HomeRegional NewsEast AfricaKenyan firms lose out on carbon emissions trading

Kenyan firms lose out on carbon emissions trading

6 February 2009 – Kenyan companies appear to be losing out on the global carbon emissions trade, with a recent survey by the Business Daily showing that no company in Kenya has so far earned a cent from the carbon market despite Sh8.8 trillion (US$11.1 billion) changing hands in carbon emissions exchanges last year.

This figure from New Carbon Finance was an 84% jump from the 2007 global carbon market worth, and could reach Sh11.2 trillion (US$14.1 billion) this year.

Responses from senior executives in Nairobi indicate that while the awareness of carbon market is fast catching up, access to information on carbon trading is still lacking. However, this could change with the arrival in Nairobi of two carbon market consulting firms, J.P. Morgan ClimateCare and Co2 Balance, which are already working with some local companies to boost development of the carbon trade.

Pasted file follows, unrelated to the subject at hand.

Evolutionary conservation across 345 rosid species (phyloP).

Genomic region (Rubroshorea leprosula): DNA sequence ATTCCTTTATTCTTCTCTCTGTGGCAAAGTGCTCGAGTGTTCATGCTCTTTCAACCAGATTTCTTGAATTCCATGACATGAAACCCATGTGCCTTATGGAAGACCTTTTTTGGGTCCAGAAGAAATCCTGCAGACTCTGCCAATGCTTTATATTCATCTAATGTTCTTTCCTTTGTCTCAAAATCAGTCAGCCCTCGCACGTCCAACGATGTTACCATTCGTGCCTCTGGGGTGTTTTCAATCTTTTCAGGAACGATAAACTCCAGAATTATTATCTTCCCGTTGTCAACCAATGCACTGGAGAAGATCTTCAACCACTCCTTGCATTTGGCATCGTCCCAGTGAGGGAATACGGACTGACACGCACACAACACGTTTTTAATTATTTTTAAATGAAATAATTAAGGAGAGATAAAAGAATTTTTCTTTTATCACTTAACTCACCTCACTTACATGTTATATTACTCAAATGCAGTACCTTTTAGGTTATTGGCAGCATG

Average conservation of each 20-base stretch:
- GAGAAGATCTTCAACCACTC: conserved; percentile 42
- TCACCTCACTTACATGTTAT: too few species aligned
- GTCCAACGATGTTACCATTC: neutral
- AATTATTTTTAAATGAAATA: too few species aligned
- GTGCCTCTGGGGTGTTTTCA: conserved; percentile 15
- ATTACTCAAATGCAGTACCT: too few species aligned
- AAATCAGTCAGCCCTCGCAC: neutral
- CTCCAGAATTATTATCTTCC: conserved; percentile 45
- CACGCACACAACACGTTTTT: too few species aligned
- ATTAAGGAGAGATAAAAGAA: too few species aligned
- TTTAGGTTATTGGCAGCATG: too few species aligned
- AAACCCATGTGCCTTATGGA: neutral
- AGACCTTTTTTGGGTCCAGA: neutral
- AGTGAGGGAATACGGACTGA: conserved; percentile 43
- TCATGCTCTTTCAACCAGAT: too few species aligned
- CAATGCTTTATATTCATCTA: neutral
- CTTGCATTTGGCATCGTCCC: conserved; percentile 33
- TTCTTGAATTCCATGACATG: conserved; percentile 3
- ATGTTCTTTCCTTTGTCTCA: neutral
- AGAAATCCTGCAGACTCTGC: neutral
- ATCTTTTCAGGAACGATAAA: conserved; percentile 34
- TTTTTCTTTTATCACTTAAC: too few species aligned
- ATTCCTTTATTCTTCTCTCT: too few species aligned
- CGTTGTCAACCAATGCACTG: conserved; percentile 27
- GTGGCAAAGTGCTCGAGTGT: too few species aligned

Some of the companies engaged in carbon market projects include KenGen, Green Belt Movement, Mumias Sugar Company, and East Africa Portland Cement. But the earliest any of them can earn some money from the trade could be 2012, when the Kyoto Protocol expires.

This delay has been attributed by Fredrick Njau of the Green Belt Movement partly to failure by local banks to understand the carbon market, spawning hesitance to fund carbon market projects.